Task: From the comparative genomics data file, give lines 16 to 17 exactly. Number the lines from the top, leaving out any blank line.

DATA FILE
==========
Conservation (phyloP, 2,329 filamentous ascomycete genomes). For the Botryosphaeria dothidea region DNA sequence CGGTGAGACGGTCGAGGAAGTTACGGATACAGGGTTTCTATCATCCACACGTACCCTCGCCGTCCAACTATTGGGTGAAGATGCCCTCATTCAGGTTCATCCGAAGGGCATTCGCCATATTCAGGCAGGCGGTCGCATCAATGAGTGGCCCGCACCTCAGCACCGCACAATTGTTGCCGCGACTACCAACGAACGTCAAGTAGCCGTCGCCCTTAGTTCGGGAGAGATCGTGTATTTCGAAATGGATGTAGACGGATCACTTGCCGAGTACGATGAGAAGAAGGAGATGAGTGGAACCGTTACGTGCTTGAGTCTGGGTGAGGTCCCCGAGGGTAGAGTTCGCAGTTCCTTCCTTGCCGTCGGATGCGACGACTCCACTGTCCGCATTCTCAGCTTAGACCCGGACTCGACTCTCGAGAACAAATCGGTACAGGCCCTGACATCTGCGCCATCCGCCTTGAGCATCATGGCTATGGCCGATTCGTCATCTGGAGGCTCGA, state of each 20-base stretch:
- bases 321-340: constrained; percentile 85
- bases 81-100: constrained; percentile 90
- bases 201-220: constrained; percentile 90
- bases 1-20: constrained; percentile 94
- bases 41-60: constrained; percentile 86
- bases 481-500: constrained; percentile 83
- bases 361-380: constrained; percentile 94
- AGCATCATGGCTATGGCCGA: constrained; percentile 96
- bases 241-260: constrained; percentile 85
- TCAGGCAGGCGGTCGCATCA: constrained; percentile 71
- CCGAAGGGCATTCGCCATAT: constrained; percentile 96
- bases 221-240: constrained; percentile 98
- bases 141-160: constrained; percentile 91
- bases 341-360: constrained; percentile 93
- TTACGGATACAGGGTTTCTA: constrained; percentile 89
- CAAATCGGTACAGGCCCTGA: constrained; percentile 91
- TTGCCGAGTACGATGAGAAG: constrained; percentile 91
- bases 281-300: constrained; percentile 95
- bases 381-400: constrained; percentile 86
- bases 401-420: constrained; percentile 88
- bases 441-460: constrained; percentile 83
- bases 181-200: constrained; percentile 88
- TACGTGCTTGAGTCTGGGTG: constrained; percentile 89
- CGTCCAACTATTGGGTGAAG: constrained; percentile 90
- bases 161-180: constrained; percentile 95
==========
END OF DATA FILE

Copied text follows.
- TTACGGATACAGGGTTTCTA: constrained; percentile 89
- CAAATCGGTACAGGCCCTGA: constrained; percentile 91